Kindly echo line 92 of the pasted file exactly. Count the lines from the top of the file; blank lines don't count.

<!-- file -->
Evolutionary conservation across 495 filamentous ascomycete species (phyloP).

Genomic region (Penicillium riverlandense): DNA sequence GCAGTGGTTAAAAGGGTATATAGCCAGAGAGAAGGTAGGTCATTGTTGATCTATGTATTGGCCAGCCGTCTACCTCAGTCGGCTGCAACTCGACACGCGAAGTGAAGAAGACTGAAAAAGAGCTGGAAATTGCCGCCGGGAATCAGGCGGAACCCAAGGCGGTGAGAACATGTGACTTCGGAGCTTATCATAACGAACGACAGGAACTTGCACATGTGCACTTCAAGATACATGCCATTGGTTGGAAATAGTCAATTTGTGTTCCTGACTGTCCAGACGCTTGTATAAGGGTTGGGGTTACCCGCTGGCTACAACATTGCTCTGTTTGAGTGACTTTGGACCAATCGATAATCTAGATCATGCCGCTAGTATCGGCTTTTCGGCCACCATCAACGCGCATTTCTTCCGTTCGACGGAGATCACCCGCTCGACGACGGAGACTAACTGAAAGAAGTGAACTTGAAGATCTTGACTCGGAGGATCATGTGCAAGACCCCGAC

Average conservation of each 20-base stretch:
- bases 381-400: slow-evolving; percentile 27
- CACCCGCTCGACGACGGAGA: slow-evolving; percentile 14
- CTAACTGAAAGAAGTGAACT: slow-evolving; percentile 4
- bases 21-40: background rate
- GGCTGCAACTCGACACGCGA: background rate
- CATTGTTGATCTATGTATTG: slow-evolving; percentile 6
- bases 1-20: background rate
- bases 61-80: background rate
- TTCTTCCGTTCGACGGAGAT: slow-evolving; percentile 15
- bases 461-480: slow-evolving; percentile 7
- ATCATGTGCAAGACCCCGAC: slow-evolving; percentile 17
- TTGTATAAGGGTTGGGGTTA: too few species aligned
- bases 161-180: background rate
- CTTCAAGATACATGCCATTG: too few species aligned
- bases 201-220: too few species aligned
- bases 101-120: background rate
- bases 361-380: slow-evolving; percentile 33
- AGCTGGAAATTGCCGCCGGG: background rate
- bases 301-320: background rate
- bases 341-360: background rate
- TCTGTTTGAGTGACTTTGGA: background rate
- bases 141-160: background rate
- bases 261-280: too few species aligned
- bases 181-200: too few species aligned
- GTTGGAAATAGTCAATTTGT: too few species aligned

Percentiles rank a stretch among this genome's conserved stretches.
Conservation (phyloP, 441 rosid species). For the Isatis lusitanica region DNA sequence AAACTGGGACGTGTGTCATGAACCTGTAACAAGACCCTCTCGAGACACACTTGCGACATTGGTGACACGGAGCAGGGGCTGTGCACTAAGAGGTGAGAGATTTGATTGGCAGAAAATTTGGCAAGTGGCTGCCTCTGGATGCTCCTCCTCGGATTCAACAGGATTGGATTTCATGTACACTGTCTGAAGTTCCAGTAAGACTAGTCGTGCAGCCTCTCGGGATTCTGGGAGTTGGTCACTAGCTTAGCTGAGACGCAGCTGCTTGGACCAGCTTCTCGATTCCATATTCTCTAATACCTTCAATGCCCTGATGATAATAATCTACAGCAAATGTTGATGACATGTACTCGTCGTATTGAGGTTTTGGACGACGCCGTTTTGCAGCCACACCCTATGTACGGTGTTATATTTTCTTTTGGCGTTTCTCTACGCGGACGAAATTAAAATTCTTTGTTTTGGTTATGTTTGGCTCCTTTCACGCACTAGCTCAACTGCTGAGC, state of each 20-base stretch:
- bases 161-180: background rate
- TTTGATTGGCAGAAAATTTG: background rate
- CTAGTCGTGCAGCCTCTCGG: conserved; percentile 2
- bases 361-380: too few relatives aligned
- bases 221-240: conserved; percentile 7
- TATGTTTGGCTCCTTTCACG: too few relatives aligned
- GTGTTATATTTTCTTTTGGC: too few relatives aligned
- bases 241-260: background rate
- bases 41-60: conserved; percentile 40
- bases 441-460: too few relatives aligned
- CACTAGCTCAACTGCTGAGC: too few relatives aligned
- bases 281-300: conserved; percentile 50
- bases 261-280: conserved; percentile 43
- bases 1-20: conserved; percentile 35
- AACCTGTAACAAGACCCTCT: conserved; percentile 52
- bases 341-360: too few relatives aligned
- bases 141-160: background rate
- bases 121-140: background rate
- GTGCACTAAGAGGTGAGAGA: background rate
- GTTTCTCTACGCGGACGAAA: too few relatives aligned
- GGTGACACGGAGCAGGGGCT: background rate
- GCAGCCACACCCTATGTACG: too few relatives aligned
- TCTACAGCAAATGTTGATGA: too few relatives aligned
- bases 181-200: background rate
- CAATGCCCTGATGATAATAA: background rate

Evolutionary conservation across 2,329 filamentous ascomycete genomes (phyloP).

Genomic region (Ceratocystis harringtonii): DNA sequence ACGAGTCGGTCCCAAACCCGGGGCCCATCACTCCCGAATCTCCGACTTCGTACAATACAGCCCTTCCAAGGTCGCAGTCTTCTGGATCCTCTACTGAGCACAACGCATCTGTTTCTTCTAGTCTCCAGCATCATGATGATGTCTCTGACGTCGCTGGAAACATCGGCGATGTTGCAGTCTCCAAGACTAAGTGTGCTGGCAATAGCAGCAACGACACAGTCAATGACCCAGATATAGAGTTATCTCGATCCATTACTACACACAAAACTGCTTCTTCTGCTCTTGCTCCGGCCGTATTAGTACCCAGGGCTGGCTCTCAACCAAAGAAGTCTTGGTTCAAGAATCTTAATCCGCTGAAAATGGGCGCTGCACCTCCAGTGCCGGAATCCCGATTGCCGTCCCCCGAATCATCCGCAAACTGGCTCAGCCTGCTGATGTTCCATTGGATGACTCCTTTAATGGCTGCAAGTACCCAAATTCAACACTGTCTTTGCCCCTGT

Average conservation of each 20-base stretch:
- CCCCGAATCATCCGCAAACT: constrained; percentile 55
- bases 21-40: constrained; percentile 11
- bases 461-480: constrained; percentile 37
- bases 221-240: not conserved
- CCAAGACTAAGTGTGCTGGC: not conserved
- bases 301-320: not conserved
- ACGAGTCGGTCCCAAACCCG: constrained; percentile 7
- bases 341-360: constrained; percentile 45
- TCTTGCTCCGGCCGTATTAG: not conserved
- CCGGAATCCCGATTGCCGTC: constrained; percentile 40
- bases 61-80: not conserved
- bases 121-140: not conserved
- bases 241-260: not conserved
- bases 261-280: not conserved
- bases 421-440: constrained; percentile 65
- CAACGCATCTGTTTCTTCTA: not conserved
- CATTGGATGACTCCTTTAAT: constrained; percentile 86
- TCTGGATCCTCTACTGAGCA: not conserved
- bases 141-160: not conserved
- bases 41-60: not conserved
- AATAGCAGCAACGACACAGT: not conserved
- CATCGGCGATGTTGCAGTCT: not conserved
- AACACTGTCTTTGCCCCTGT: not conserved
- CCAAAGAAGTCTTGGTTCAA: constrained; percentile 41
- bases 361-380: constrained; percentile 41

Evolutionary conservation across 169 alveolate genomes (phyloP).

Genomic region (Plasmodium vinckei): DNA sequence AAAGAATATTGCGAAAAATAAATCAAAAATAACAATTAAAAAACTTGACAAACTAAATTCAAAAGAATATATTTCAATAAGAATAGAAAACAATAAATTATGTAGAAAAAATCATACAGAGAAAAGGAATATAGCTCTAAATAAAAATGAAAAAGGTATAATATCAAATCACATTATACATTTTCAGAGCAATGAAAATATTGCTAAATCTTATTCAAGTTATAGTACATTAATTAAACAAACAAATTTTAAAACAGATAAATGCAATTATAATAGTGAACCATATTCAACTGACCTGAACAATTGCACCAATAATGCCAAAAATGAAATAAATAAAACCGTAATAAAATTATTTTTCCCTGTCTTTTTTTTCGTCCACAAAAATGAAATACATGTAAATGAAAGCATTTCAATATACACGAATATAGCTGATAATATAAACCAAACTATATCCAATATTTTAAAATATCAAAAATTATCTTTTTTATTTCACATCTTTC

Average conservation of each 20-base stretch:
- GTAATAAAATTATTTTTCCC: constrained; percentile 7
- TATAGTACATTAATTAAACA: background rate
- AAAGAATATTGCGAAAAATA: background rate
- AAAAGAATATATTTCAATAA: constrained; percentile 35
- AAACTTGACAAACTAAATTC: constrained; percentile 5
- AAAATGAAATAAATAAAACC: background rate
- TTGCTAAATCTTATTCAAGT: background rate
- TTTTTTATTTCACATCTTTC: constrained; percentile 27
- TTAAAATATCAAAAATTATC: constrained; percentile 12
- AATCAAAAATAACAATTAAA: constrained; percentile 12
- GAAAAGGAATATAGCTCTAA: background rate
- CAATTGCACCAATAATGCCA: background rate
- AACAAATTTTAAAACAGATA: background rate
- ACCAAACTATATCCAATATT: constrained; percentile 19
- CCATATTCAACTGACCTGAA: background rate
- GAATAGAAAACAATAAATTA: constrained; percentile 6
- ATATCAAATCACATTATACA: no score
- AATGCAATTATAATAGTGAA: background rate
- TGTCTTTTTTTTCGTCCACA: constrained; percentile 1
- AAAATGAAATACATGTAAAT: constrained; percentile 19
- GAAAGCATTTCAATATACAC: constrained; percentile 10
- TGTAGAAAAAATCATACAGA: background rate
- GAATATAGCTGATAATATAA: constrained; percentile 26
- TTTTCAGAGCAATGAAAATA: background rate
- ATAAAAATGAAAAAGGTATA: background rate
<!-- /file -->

- AAAATGAAATAAATAAAACC: background rate